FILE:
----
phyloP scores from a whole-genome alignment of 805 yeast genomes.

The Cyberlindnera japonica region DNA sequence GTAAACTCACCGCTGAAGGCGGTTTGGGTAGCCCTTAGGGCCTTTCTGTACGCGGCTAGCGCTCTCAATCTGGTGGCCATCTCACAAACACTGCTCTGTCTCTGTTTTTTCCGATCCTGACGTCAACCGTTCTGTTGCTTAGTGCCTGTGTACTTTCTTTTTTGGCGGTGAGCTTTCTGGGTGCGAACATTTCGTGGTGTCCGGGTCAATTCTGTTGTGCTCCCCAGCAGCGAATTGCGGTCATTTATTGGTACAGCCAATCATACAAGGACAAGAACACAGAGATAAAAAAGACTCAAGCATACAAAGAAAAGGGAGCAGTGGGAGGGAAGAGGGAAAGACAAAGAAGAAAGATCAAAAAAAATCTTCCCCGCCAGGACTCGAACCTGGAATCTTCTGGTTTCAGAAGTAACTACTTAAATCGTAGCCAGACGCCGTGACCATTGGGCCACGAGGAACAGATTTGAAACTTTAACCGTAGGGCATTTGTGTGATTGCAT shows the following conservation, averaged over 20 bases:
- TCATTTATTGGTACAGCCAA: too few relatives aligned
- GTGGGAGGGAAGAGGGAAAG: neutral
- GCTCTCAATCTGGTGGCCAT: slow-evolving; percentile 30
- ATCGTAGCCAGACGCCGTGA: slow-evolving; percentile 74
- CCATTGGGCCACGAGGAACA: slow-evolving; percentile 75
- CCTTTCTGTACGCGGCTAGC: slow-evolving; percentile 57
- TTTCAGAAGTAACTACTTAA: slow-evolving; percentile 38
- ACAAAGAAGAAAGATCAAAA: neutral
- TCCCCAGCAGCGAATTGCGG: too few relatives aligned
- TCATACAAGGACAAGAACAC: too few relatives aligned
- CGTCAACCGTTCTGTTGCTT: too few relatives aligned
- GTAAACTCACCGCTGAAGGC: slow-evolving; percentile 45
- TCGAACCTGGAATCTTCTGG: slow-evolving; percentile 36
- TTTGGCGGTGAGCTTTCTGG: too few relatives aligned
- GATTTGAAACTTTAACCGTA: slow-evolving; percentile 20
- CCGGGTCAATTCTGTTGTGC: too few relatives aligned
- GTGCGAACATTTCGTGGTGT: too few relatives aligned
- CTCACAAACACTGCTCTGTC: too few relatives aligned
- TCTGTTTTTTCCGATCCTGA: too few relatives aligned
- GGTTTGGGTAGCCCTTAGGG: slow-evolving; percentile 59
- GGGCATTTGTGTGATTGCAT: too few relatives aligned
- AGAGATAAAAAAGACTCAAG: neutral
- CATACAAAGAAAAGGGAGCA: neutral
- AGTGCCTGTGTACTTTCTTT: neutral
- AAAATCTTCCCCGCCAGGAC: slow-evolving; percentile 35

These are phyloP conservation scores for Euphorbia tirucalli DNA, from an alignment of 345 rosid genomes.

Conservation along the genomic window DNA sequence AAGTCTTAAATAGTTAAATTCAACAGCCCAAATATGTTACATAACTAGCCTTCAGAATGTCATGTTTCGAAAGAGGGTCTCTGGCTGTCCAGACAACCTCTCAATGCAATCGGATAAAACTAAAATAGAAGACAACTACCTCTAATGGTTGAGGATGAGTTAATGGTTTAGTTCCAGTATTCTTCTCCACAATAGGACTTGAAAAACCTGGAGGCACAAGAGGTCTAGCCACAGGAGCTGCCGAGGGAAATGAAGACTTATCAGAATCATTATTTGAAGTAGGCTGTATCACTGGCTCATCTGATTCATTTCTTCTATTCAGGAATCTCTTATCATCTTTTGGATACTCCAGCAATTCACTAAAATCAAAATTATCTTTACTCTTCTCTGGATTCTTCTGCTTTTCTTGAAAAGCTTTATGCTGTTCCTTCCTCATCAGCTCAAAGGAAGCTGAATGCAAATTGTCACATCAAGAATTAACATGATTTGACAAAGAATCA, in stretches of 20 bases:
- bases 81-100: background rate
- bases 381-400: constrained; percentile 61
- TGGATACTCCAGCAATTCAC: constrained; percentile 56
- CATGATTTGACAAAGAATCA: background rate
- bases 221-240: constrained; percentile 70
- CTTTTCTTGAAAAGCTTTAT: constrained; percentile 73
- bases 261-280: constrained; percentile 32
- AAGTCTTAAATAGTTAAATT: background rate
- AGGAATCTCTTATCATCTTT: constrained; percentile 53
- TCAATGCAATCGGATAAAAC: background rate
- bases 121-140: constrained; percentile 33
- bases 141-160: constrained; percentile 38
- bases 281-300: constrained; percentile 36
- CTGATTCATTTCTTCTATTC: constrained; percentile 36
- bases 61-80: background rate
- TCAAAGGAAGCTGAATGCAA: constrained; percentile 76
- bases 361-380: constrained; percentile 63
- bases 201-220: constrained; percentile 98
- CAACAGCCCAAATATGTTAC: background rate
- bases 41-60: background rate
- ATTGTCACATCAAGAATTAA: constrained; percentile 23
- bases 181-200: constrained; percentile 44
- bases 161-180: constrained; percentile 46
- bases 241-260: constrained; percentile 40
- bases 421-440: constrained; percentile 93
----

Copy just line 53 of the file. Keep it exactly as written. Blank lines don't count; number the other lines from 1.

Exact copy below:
- bases 241-260: constrained; percentile 40